It’s hardly unusual for celebrities to find themselves the subject of funny Internet memes (crying Kim Kardashian, Southern Cross Shannon Noll), but on Tuesday Wentworth Miller, who is best known for his role on Prison Break, proved just how easily the line between funny and plain insensitive can be crossed.
Posting on Facebook, Miller gave an honest and courageous response to a meme that showed a paparazzi shot of himself in 2010 Photoshopped alongside his Prison Break character, Michael Schofield suggesting he’d (gasp) put on some weight post-production.
But Miller’s response revealed much more than the pain he felt when he saw the meme, which has since been removed from the original account that posted it (The LAD Bible).
“Today I found myself the subject of an Internet meme. Not for the first time. This one, however, stands out from the rest.”
“In 2010, semi-retired from acting, I was keeping a low-profile for a number of reasons. First and foremost, I was suicidal,” Miller wrote.
He continued, “This is a subject I've since written about, spoken about, shared about. But at the time I suffered in silence. As so many do. The extent of my struggle known to very, very few.”
Miller’s Facebook post has been shared more than 30,000 times and has more than 16,000 comments and counting.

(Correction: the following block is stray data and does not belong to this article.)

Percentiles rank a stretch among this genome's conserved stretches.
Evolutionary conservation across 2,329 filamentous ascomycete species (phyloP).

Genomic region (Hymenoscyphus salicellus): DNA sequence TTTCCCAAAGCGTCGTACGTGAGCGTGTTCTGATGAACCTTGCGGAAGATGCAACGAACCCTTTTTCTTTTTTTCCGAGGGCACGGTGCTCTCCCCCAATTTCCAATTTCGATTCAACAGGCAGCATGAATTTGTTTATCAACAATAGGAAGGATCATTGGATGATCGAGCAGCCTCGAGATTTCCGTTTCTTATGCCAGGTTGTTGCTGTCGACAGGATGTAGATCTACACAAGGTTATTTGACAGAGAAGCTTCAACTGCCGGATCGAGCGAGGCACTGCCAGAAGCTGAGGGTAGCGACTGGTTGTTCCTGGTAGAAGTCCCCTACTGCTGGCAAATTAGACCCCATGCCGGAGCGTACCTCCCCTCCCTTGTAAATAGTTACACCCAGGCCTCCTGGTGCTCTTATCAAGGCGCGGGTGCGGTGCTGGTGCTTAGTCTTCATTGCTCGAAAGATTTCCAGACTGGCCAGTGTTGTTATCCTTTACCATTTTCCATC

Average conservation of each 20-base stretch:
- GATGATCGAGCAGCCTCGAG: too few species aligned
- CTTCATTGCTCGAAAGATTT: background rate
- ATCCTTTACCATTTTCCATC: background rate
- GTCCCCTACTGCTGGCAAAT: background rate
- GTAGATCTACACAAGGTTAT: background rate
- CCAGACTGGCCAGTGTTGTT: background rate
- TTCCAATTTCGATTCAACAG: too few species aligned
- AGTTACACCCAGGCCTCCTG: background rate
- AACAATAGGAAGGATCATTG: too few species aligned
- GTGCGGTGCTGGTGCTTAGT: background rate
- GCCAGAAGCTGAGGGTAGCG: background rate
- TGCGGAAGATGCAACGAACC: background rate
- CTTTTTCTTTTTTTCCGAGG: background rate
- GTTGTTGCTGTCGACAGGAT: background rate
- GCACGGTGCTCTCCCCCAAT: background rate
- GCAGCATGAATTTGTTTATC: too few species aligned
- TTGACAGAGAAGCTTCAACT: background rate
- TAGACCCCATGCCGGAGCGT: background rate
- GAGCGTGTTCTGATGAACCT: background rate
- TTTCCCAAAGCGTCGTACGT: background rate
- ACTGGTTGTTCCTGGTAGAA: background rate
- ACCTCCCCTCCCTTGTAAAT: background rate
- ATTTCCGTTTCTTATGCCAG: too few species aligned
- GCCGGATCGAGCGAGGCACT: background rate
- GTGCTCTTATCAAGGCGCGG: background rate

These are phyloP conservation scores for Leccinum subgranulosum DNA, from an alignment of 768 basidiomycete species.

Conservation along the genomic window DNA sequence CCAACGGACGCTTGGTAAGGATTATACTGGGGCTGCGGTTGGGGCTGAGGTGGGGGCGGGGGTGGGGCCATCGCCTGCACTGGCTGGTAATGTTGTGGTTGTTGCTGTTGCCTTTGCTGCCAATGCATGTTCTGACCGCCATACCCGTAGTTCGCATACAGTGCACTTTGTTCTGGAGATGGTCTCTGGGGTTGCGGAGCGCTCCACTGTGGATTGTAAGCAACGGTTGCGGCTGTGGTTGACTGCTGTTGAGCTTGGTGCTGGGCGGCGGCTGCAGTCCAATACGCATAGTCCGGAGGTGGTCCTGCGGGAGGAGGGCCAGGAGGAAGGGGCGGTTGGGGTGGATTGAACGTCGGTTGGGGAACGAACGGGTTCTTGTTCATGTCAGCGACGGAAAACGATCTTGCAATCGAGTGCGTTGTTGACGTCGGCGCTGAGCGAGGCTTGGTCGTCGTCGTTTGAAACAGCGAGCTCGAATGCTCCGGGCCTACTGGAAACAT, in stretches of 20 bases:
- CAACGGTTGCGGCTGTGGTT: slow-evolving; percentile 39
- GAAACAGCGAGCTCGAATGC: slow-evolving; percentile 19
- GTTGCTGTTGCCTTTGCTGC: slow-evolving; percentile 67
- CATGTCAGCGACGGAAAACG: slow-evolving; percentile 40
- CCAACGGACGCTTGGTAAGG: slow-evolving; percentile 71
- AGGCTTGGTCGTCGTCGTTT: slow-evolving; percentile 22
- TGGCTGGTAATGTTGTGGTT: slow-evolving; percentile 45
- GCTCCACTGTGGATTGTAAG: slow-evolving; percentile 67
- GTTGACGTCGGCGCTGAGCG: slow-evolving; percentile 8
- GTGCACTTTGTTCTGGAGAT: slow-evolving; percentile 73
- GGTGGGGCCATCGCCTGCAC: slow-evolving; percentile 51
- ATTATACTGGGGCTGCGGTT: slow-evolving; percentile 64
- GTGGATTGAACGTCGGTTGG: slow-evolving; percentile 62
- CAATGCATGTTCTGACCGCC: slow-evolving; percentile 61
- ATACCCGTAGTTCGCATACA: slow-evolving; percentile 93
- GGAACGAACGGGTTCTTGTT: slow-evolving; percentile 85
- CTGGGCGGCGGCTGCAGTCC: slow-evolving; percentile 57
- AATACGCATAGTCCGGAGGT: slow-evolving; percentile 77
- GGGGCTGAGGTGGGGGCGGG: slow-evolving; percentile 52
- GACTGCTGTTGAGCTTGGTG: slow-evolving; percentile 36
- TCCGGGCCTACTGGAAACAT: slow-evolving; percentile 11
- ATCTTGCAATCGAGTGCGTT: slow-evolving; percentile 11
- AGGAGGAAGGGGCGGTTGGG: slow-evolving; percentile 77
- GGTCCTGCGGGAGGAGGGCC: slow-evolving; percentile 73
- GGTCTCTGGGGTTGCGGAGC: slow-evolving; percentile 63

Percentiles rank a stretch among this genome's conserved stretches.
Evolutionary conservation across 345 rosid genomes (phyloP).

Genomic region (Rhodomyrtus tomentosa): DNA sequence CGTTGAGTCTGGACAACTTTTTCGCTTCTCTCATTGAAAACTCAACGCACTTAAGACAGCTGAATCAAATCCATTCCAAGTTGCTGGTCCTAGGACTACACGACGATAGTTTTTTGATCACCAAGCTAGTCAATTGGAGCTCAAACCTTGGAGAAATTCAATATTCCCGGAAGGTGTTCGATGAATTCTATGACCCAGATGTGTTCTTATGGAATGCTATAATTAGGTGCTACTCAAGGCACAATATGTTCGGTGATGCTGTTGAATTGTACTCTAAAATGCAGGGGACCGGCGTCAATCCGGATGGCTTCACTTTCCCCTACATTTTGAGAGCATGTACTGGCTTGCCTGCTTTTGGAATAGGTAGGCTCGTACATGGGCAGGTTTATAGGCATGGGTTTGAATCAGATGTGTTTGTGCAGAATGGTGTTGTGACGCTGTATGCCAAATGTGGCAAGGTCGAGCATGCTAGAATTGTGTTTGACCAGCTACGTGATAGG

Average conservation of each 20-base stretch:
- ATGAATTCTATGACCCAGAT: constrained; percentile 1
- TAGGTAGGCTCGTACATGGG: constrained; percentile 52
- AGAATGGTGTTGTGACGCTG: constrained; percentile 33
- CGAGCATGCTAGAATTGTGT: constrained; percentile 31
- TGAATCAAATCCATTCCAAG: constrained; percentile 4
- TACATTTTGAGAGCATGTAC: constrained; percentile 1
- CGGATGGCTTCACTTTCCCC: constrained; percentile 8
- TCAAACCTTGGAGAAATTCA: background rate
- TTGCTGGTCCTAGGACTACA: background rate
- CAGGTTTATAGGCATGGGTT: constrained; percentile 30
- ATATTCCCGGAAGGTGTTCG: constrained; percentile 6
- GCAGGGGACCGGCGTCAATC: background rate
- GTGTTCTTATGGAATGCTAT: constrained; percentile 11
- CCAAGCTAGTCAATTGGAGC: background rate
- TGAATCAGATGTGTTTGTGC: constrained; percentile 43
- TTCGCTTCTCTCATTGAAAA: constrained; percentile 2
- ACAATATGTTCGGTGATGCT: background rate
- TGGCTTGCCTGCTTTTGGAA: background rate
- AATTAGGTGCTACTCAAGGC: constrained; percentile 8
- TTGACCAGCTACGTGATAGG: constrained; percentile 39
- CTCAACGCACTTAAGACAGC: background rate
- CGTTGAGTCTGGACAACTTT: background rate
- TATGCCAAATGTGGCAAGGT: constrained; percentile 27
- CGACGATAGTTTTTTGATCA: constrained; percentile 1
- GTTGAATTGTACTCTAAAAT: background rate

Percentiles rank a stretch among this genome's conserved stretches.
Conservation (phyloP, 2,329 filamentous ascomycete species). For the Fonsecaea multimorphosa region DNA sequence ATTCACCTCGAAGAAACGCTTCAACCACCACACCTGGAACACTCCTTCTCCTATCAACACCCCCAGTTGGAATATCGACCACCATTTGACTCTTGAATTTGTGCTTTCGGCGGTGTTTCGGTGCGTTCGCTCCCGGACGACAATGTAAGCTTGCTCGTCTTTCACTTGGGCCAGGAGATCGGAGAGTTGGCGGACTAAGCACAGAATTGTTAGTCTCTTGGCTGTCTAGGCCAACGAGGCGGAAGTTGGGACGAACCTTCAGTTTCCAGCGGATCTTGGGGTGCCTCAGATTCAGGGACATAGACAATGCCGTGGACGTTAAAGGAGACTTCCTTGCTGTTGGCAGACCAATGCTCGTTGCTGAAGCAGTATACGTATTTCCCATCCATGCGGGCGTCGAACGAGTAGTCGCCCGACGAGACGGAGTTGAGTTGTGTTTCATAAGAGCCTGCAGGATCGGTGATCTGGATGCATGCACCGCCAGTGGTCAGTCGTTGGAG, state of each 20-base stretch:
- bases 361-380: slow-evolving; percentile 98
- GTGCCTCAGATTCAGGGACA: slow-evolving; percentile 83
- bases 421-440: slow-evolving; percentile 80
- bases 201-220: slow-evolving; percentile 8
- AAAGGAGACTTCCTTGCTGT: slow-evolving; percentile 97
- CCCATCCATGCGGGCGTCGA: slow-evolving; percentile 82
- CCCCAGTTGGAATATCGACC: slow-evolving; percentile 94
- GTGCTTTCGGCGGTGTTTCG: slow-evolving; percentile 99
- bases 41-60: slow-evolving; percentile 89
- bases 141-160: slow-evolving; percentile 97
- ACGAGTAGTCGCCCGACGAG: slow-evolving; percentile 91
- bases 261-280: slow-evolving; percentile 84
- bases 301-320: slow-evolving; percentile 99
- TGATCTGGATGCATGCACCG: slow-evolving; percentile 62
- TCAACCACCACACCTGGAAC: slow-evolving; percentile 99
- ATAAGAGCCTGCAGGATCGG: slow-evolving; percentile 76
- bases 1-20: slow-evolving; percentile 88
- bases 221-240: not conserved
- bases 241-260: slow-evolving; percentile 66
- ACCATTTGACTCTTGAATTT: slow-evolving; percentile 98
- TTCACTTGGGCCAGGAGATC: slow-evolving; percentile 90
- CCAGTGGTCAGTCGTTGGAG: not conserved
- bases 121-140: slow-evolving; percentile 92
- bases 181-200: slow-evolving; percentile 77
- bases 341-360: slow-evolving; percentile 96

Most of them messages of gratitude from people who live with or know someone living with a mental health condition thanking him for sharing his personal experience.
His articulate message and the responses that followed prove just how powerful the Internet can be -- for the right reasons -- but more importantly, that you never really know the personal battles of somebody else.
Miller who is an advocate for mental health first came out as gay in 2013, after declining an invitation to the St. Petersburg International Film Festival in Russia, because of the country’s anti-gay laws.
In a letter to the festival director, Miller wrote, “I am deeply troubled by the current attitude toward and treatment of gay men and women by the Russian government. The situation is in no way acceptable, and I cannot in good conscience participate in a celebratory occasion hosted by a country where people like myself are being systematically denied their basic right to live and love openly.”
If you need help in a crisis, call Lifeline on 13 11 14. For further information about depression contact beyondBlue on 1300224636. For specific information or support relating to eating disorders call Butterfly Foundation on 1800 ED HOPE or talk to your GP, local health professional or someone you trust.